Stephen Rees's blog

Thoughts about the relationships between transport and the urban area it serves

Report says Evergreen Line is already six months behind schedule

with 12 comments

The Georgia Straight headline above refers to a City of Burnaby report. (City reports are a lot easier to locate than Translink reports!)

Construction of the 11-kilometre line was expected to begin in the fourth quarter of 2010, but according to a City of Burnaby staff report, the project is already half a year behind schedule.

Even worse, members of Burnaby city council, who received the report at a meeting on June 28, believe that the line is actually going nowhere.

“If I can say from council last night, most people feel like it will never be built because there’s no funding, and now we see that Vancouver is pressing for the Broadway line to be a priority,” Coun. Colleen Jordan told the Georgia Straight in a phone interview on June 29. “It doesn’t look good.”

This seems to reflect the anxiety that I reported on last week, that was heard at the community meeting in Kitsilano. Quite why the province is supposed to be prejudiced in favour of Vancouver is not articulated, but I suppose that since the Premier runs everything in this province out of his office, and he represents a Vancouver constituency, then whatever was promised previously (the Evergreen Line was supposed to be built at the same time as the Canada Line) has no validity. Well that last bit is, of course, quite true. As we have seen with the HST. And BC Rail – I could go on but won’t.

Out of an estimated total project cost of $1.4 billion, the federal government is kicking in $417 million, while the provincial government’s share is $410 million. TransLink is supposed to pony up $400 million, while the provincial government is supposed to find private funding for the remaining $173 million.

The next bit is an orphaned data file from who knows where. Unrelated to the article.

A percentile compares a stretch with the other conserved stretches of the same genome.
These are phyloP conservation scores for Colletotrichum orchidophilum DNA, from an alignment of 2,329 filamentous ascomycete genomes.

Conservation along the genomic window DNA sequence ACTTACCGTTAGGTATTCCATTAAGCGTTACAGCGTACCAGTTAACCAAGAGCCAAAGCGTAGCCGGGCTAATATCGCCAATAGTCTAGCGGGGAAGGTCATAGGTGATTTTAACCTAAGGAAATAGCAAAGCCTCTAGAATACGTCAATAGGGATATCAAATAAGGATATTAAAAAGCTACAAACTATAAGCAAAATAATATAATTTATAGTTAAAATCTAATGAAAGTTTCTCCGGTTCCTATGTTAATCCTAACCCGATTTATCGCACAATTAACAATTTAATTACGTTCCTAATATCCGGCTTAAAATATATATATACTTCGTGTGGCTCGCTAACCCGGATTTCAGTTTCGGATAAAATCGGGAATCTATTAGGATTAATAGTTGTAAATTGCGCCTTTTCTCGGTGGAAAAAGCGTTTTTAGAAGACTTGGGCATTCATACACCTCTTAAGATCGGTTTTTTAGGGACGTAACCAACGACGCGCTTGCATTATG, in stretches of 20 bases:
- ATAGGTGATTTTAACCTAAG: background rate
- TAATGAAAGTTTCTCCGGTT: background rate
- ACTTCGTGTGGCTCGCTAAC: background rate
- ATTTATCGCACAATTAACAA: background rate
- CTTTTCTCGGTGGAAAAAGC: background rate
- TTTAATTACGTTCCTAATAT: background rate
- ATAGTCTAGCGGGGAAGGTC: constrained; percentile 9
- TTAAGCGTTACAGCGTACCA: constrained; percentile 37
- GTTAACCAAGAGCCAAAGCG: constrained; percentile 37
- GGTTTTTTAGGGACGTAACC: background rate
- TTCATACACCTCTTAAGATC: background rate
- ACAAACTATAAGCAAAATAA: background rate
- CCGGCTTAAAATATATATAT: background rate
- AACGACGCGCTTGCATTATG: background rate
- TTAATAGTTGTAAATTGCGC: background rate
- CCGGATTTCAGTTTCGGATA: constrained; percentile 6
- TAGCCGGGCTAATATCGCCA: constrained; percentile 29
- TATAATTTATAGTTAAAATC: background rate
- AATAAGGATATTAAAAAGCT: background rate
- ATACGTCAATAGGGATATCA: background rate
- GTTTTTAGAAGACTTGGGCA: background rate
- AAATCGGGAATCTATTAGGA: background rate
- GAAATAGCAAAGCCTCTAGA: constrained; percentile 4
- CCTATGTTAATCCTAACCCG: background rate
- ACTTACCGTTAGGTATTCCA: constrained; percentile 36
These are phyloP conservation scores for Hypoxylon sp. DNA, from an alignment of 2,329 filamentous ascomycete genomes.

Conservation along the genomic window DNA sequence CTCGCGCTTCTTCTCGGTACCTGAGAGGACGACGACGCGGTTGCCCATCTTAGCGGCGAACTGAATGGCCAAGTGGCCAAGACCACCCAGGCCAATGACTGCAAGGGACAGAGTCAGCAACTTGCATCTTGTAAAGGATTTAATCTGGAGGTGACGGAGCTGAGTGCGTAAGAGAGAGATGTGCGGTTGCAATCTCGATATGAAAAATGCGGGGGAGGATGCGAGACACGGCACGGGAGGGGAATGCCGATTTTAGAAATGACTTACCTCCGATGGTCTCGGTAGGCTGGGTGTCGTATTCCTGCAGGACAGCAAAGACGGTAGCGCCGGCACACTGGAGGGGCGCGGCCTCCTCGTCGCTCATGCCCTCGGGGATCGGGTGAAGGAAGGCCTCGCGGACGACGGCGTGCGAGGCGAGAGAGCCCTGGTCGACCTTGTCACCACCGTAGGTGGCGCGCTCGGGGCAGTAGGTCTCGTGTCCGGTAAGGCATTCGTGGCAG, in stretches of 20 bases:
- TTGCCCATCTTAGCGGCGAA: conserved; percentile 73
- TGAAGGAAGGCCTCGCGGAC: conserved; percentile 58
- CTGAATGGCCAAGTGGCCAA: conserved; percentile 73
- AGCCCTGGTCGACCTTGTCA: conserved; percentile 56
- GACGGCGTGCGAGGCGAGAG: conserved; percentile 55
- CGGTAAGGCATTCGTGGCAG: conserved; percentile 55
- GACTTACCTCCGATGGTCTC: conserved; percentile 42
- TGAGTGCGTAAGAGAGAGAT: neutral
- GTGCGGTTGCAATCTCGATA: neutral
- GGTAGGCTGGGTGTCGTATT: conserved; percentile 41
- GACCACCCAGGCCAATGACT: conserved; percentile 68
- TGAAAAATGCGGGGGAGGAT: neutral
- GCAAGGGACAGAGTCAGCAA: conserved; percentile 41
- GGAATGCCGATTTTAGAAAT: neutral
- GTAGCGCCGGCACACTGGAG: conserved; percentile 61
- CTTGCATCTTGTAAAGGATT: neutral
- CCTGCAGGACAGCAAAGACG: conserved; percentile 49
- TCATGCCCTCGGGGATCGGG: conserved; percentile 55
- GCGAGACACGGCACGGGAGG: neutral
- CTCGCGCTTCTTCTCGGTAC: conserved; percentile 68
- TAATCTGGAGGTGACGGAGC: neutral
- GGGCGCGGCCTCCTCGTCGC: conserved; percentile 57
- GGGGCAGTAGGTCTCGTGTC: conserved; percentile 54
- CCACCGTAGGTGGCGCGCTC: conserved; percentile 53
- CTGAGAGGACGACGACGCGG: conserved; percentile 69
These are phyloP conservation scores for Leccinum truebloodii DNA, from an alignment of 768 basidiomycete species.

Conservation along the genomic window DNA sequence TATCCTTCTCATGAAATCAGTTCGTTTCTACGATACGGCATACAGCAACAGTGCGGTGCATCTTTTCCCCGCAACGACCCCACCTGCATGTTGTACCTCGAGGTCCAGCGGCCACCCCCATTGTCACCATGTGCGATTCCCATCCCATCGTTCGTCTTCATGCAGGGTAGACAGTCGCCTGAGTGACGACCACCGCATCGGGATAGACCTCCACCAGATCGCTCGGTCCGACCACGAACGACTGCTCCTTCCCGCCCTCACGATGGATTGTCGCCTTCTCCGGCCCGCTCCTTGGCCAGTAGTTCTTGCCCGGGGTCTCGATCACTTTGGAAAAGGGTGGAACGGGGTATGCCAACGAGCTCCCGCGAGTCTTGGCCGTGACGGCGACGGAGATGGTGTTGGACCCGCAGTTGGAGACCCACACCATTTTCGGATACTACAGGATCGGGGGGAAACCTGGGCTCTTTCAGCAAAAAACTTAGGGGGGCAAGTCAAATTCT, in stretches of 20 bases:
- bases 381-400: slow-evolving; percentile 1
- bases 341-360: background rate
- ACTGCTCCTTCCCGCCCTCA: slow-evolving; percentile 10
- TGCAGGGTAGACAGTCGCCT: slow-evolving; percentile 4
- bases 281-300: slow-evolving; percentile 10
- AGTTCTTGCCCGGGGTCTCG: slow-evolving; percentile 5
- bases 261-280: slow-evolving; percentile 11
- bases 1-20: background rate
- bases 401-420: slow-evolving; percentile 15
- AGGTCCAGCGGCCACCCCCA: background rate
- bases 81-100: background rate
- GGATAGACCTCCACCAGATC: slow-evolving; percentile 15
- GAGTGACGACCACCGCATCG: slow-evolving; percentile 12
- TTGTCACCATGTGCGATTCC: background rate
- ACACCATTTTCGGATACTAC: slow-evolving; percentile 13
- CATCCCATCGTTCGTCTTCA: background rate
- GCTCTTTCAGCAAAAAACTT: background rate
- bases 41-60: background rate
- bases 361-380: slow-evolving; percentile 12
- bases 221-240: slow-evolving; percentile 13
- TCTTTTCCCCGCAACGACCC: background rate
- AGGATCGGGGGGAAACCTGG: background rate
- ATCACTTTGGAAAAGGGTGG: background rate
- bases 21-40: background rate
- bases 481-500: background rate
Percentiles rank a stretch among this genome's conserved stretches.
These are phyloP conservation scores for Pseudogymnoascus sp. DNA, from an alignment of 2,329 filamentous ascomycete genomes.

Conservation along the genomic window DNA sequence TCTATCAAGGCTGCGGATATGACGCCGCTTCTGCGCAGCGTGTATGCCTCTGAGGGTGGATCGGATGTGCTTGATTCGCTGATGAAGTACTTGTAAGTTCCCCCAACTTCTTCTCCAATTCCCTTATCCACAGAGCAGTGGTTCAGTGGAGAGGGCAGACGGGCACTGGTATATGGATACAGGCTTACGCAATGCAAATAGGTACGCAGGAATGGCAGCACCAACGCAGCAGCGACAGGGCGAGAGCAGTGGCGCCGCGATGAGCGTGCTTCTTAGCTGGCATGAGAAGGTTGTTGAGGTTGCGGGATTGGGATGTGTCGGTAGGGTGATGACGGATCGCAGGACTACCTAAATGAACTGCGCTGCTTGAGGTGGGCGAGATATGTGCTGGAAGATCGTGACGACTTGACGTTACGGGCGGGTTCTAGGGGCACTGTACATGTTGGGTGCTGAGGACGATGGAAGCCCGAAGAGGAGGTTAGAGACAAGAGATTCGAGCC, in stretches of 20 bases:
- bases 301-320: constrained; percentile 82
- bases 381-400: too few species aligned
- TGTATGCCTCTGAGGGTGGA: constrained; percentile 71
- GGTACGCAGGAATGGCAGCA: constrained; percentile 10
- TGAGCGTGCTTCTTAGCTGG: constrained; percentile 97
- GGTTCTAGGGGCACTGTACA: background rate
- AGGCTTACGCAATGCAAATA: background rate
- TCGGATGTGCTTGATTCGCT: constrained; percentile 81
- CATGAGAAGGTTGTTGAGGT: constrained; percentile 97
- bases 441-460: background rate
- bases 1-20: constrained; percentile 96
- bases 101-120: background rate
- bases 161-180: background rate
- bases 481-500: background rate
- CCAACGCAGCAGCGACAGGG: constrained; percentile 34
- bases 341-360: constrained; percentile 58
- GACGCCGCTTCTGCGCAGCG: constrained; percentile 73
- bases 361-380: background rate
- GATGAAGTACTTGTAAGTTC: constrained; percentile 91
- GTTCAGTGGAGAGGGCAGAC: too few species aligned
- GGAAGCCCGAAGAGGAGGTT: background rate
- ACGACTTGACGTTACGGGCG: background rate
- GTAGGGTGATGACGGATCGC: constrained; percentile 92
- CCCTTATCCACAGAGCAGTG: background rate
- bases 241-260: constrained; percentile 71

As I keep on repeating, Translink does not have $400 million. Its current three year plan has nothing for transit expansion, and the major chunk of capital funding it is being forced to spend on the ridiculous fare gates project. That does nothing to improve service – or net revenue either. As Translink themselves state, there is no business case for turnstiles on Skytrain, and that does not change even if the province does kick in some additional funding. It might make Translink’s books look a little bit better, but it does not change the rate of return on the capital employed one bit. Since it all comes out of taxpayers pockets one way or another, there should be outrage. But the common misperception that no-one pays when they get on Skytrain persists – and it does not matter what anyone says to the contrary.

Dave Duncan, spokesperson for the transportation ministry, told the Straight by phone that the line is still set to be completed by the end of 2014. Construction will start in the spring of 2011, he said.

But he does not explain where the missing funds will come from. Until those are identified – and confirmed – do not expect to see anything started between Lougheed and Coquitlam. Unless the ministry is wiling to take the risk of there being one of those embarrassing projects that are started then abandoned. Toronto has had more than one of those. So far we have managed to avoid that pitfall – but there’s always a first time.

Written by Stephen Rees

June 30, 2010 at 10:42 am

Posted in transit

12 Responses

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  1. Somewhere in my clippings file is a news headline that reads “SkyTrain to Port Moody by 1990, Promises Premier.”

    Me thinks the good Burghers in the Tri-Cities will wait rather longer, than shorter for their metro.

    DM Johnston

    June 30, 2010 at 11:05 am